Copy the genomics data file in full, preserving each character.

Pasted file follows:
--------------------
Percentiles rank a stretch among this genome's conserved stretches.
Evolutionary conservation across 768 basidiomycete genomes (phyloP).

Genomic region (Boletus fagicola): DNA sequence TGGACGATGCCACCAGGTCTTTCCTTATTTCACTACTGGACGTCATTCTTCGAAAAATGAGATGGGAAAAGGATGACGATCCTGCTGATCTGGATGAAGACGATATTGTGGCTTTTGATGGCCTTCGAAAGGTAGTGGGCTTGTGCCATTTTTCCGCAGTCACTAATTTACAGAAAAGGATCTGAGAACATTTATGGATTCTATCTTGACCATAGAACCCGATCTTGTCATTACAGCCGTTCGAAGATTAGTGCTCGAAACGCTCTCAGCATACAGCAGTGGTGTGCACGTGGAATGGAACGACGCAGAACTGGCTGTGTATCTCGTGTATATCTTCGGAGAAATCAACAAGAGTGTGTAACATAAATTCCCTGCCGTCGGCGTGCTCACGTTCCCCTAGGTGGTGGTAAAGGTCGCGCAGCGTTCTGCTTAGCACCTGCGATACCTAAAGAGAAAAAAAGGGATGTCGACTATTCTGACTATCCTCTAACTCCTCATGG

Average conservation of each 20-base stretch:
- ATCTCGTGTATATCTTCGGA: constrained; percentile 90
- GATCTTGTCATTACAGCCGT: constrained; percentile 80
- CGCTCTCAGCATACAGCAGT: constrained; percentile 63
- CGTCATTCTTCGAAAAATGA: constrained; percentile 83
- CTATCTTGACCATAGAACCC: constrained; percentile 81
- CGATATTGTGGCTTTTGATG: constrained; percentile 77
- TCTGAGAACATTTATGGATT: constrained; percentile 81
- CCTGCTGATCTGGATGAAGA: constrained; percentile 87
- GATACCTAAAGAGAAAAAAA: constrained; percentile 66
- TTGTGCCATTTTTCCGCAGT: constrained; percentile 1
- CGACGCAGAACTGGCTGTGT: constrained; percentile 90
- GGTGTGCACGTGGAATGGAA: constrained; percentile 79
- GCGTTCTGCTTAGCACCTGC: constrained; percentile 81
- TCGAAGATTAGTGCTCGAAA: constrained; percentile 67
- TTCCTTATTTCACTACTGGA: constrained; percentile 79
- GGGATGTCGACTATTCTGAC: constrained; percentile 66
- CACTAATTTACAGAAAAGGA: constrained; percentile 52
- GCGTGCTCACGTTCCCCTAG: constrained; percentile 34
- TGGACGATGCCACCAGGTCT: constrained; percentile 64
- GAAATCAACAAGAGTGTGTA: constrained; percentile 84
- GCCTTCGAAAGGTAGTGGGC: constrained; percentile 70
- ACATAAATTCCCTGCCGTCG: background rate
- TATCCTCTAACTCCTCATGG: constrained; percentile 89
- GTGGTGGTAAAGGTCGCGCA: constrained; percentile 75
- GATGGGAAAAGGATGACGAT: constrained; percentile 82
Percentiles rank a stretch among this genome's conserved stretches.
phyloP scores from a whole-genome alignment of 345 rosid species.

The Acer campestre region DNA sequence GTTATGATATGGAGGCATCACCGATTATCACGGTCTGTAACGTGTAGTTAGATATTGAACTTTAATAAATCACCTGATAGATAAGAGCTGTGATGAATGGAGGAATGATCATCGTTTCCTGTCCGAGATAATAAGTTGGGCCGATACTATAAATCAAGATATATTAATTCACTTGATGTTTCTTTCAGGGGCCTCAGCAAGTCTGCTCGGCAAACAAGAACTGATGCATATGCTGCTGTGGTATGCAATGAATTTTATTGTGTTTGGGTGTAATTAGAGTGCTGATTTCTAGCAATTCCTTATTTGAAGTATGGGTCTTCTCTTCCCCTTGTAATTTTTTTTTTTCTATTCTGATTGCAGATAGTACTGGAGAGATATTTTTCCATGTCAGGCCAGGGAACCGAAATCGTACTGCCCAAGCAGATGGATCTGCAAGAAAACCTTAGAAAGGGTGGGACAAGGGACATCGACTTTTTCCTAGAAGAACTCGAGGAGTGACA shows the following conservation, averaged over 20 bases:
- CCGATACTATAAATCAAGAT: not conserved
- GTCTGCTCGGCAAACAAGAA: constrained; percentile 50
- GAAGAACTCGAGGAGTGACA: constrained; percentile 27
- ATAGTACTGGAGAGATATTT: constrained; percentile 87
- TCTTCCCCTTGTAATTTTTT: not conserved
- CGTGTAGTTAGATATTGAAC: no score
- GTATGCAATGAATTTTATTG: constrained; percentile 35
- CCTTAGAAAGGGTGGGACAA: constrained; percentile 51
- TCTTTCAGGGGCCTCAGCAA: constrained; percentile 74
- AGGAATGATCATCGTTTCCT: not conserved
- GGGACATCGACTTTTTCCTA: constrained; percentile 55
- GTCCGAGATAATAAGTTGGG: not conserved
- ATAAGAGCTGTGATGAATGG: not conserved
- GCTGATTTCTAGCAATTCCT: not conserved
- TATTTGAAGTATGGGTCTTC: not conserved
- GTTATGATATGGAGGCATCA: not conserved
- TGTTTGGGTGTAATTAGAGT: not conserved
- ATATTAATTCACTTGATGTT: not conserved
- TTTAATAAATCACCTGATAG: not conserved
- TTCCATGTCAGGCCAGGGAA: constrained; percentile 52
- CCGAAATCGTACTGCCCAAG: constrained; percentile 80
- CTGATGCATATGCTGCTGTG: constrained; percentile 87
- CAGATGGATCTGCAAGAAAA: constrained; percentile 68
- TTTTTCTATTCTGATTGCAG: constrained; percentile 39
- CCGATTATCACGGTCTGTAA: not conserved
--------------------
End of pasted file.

Percentiles rank a stretch among this genome's conserved stretches.
Evolutionary conservation across 768 basidiomycete genomes (phyloP).

Genomic region (Boletus fagicola): DNA sequence TGGACGATGCCACCAGGTCTTTCCTTATTTCACTACTGGACGTCATTCTTCGAAAAATGAGATGGGAAAAGGATGACGATCCTGCTGATCTGGATGAAGACGATATTGTGGCTTTTGATGGCCTTCGAAAGGTAGTGGGCTTGTGCCATTTTTCCGCAGTCACTAATTTACAGAAAAGGATCTGAGAACATTTATGGATTCTATCTTGACCATAGAACCCGATCTTGTCATTACAGCCGTTCGAAGATTAGTGCTCGAAACGCTCTCAGCATACAGCAGTGGTGTGCACGTGGAATGGAACGACGCAGAACTGGCTGTGTATCTCGTGTATATCTTCGGAGAAATCAACAAGAGTGTGTAACATAAATTCCCTGCCGTCGGCGTGCTCACGTTCCCCTAGGTGGTGGTAAAGGTCGCGCAGCGTTCTGCTTAGCACCTGCGATACCTAAAGAGAAAAAAAGGGATGTCGACTATTCTGACTATCCTCTAACTCCTCATGG

Average conservation of each 20-base stretch:
- ATCTCGTGTATATCTTCGGA: constrained; percentile 90
- GATCTTGTCATTACAGCCGT: constrained; percentile 80
- CGCTCTCAGCATACAGCAGT: constrained; percentile 63
- CGTCATTCTTCGAAAAATGA: constrained; percentile 83
- CTATCTTGACCATAGAACCC: constrained; percentile 81
- CGATATTGTGGCTTTTGATG: constrained; percentile 77
- TCTGAGAACATTTATGGATT: constrained; percentile 81
- CCTGCTGATCTGGATGAAGA: constrained; percentile 87
- GATACCTAAAGAGAAAAAAA: constrained; percentile 66
- TTGTGCCATTTTTCCGCAGT: constrained; percentile 1
- CGACGCAGAACTGGCTGTGT: constrained; percentile 90
- GGTGTGCACGTGGAATGGAA: constrained; percentile 79
- GCGTTCTGCTTAGCACCTGC: constrained; percentile 81
- TCGAAGATTAGTGCTCGAAA: constrained; percentile 67
- TTCCTTATTTCACTACTGGA: constrained; percentile 79
- GGGATGTCGACTATTCTGAC: constrained; percentile 66
- CACTAATTTACAGAAAAGGA: constrained; percentile 52
- GCGTGCTCACGTTCCCCTAG: constrained; percentile 34
- TGGACGATGCCACCAGGTCT: constrained; percentile 64
- GAAATCAACAAGAGTGTGTA: constrained; percentile 84
- GCCTTCGAAAGGTAGTGGGC: constrained; percentile 70
- ACATAAATTCCCTGCCGTCG: background rate
- TATCCTCTAACTCCTCATGG: constrained; percentile 89
- GTGGTGGTAAAGGTCGCGCA: constrained; percentile 75
- GATGGGAAAAGGATGACGAT: constrained; percentile 82
Percentiles rank a stretch among this genome's conserved stretches.
phyloP scores from a whole-genome alignment of 345 rosid species.

The Acer campestre region DNA sequence GTTATGATATGGAGGCATCACCGATTATCACGGTCTGTAACGTGTAGTTAGATATTGAACTTTAATAAATCACCTGATAGATAAGAGCTGTGATGAATGGAGGAATGATCATCGTTTCCTGTCCGAGATAATAAGTTGGGCCGATACTATAAATCAAGATATATTAATTCACTTGATGTTTCTTTCAGGGGCCTCAGCAAGTCTGCTCGGCAAACAAGAACTGATGCATATGCTGCTGTGGTATGCAATGAATTTTATTGTGTTTGGGTGTAATTAGAGTGCTGATTTCTAGCAATTCCTTATTTGAAGTATGGGTCTTCTCTTCCCCTTGTAATTTTTTTTTTTCTATTCTGATTGCAGATAGTACTGGAGAGATATTTTTCCATGTCAGGCCAGGGAACCGAAATCGTACTGCCCAAGCAGATGGATCTGCAAGAAAACCTTAGAAAGGGTGGGACAAGGGACATCGACTTTTTCCTAGAAGAACTCGAGGAGTGACA shows the following conservation, averaged over 20 bases:
- CCGATACTATAAATCAAGAT: not conserved
- GTCTGCTCGGCAAACAAGAA: constrained; percentile 50
- GAAGAACTCGAGGAGTGACA: constrained; percentile 27
- ATAGTACTGGAGAGATATTT: constrained; percentile 87
- TCTTCCCCTTGTAATTTTTT: not conserved
- CGTGTAGTTAGATATTGAAC: no score
- GTATGCAATGAATTTTATTG: constrained; percentile 35
- CCTTAGAAAGGGTGGGACAA: constrained; percentile 51
- TCTTTCAGGGGCCTCAGCAA: constrained; percentile 74
- AGGAATGATCATCGTTTCCT: not conserved
- GGGACATCGACTTTTTCCTA: constrained; percentile 55
- GTCCGAGATAATAAGTTGGG: not conserved
- ATAAGAGCTGTGATGAATGG: not conserved
- GCTGATTTCTAGCAATTCCT: not conserved
- TATTTGAAGTATGGGTCTTC: not conserved
- GTTATGATATGGAGGCATCA: not conserved
- TGTTTGGGTGTAATTAGAGT: not conserved
- ATATTAATTCACTTGATGTT: not conserved
- TTTAATAAATCACCTGATAG: not conserved
- TTCCATGTCAGGCCAGGGAA: constrained; percentile 52
- CCGAAATCGTACTGCCCAAG: constrained; percentile 80
- CTGATGCATATGCTGCTGTG: constrained; percentile 87
- CAGATGGATCTGCAAGAAAA: constrained; percentile 68
- TTTTTCTATTCTGATTGCAG: constrained; percentile 39
- CCGATTATCACGGTCTGTAA: not conserved